Staff Photo By Robin Rudd / Homes along St. Elmo Avenue display the American flag on Flag Day last month.

It's true that on this Fourth of July America looks like the heroine tied to the railroad tracks with the train hurtling toward her in an old Western film.

The COVID-19 virus, racial unrest, the opioid epidemic, protests, the cancel culture, and no baseball, for goodness sake. And that doesn't even touch on politics.

But what's so bad about the United States of America is also what's so good. In no other country of the world can people be confident that what we're worried about now — and there is plenty to worry about — eventually will evolve into something even more promising for its inhabitants and the world.

After all, that's been this country's history.

Just in the last century, for instance:

— World War I and the Spanish flu gave way to the Roaring 20s, a decade of economic prosperity that also saw dramatic social and cultural changes.

— The Great Depression gave way to experimental New Deal policies that, while some would later seem wrong-headed and overreaching, nevertheless brought electricity to much of the country that didn't have it and gave it a Social Security system that was to be at least a retirement stopgap for the working poor.

— The New Deal never returned prosperity to the country, but it gave way to World War II, which both revived American industry for the war effort and gave citizens a cause over which to unite.

— World War II gave way to unprecedented growth, innovation and comfort for a great majority of its citizens.

— That comfort, though, gave way to a civil rights era in which the descendants of the slaves freed nearly 100 years before sought to be more completely included in the country's growth and prosperity and from which they often had been wrongly and deliberately held back.

— The divisive Vietnam war, protests of it and of racial injustices, and the Watergate political scandal eventually gave way to a three-decades-long era of relative peace, innovation and progress for all Americans.

— Wars following the 9/11 terrorists attacks, war weariness and a housing-sparked, long recession eventually gave way to strong economic growth and record unemployment for minority workers.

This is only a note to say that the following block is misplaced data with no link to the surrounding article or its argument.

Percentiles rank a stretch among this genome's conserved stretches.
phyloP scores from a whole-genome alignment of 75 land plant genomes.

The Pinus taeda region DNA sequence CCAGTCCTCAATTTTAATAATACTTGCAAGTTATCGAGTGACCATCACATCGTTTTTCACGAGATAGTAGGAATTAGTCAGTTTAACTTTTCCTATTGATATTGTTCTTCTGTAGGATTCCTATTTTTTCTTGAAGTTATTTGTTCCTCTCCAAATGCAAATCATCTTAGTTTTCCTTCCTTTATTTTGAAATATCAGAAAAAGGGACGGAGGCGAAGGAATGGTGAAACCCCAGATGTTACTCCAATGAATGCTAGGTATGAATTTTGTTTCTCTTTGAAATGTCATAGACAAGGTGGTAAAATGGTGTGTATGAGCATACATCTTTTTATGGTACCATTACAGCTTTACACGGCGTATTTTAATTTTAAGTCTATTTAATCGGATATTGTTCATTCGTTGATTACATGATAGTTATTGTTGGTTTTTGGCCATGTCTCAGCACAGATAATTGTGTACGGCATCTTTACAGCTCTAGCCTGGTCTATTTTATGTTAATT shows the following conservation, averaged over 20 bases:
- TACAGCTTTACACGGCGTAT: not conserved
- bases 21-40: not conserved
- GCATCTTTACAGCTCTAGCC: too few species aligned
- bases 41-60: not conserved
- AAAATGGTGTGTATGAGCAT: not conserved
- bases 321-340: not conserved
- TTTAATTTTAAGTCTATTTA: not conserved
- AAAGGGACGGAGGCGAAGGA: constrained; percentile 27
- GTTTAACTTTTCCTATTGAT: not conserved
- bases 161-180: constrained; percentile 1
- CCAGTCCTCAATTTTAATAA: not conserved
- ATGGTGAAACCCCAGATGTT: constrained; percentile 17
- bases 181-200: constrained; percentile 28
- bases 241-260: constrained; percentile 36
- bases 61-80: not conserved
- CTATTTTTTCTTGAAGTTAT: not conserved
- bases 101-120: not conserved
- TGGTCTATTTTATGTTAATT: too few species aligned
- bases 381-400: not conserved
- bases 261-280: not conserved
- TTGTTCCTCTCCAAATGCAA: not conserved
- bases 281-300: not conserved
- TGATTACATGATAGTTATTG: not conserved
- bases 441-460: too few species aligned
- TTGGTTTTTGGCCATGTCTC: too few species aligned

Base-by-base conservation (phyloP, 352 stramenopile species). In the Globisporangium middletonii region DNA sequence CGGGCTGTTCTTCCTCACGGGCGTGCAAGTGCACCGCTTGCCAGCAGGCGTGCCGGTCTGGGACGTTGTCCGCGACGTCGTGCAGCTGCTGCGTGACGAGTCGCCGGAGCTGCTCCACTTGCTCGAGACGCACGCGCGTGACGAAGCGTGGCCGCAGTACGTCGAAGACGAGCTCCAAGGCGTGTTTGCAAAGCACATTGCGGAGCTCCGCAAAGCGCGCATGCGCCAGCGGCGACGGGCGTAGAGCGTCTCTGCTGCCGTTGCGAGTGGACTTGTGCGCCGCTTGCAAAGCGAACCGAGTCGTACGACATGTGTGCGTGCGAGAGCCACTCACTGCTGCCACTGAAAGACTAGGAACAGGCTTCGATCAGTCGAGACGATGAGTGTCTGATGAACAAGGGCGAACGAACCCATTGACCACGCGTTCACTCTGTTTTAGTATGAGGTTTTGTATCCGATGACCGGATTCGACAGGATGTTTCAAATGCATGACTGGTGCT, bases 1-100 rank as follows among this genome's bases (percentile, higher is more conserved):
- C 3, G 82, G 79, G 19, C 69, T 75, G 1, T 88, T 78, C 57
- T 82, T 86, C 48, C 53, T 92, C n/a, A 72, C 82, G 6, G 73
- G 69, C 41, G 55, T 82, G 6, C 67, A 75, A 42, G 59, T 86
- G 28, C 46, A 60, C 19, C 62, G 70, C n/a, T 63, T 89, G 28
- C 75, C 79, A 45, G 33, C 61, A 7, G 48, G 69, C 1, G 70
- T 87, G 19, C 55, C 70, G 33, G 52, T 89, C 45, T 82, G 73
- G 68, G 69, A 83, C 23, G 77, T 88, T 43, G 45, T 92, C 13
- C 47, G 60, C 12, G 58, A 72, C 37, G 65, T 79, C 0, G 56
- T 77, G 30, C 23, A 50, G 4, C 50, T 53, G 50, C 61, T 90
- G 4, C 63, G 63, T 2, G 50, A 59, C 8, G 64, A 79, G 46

In March, that strong economic growth and record unemployment came to an end with the spread of a virus the world is still trying to understand, deal with and, ultimately, tame. And, as with so many crises in years past, the United States is leading efforts to curtail it.

Earlier this week, Vice President Mike Pence said the Trump administration is "hopeful that even before the end of this year we will have a vaccine available for the American people."

If successful, Project Warp Speed — which includes producing vaccines that look positive and testing them along the way — will have completed a project no one thought could have been done in so short a time.

Just under 70 years ago, U.S. doctors and scientists similarly developed a vaccine for polio, which, for all intents and purposes, has been wiped from the face of the earth.

In the last 50 years, Americans have been responsible for, just to name 10 innovations, the personal computer, the iPhone, the human genome map, WiFi, 3D printing, digital cameras, MRIs (magnetic resonance imaging), UPCs (bar codes), email and putting a man on the moon (which actually occurred in 1969).

Yet, 50 years ago, in 1970, and in the years just before it and just after it, parents despaired of their teenagers and young adults protesting, hurling curses at police, looting, burning and rioting. It's never been so bad, people said. Where will it all end? people wondered.

Fortunately, the protest part of that unrest is one of the country's hallmarks. If we don't like the way things are being run, we can say something, write something, carry signs and sign petitions. If enough of us do it, we believe, the powers that be will take notice.

In some other countries, doing any of those things could get us jailed, deported, maimed or executed.

Today, parents may be saying some of the same things about their teenagers and young adults. Where did we go wrong? When will it all end?

Those questions won't be answered quickly or easily just as the country won't return to a better normal quickly or easily. It may be 2025 before the country finds its footing again socially and economically. But it will because as a people we've always found a way to make that happen.

While the gloomsayers and doomsayers appear to have the upper hand right now, we think back over the past 50 years and remember how often some people remarked that the country was at it lowest, that it despaired for the next generation, that this president or that president would lead us into ruination, that our best days were behind us.

But somehow we rose, the economy came back, innovations blossomed and peace reigned. On this Fourth of July eve, we like the odds of that happening here again better than we would in any other country on the planet.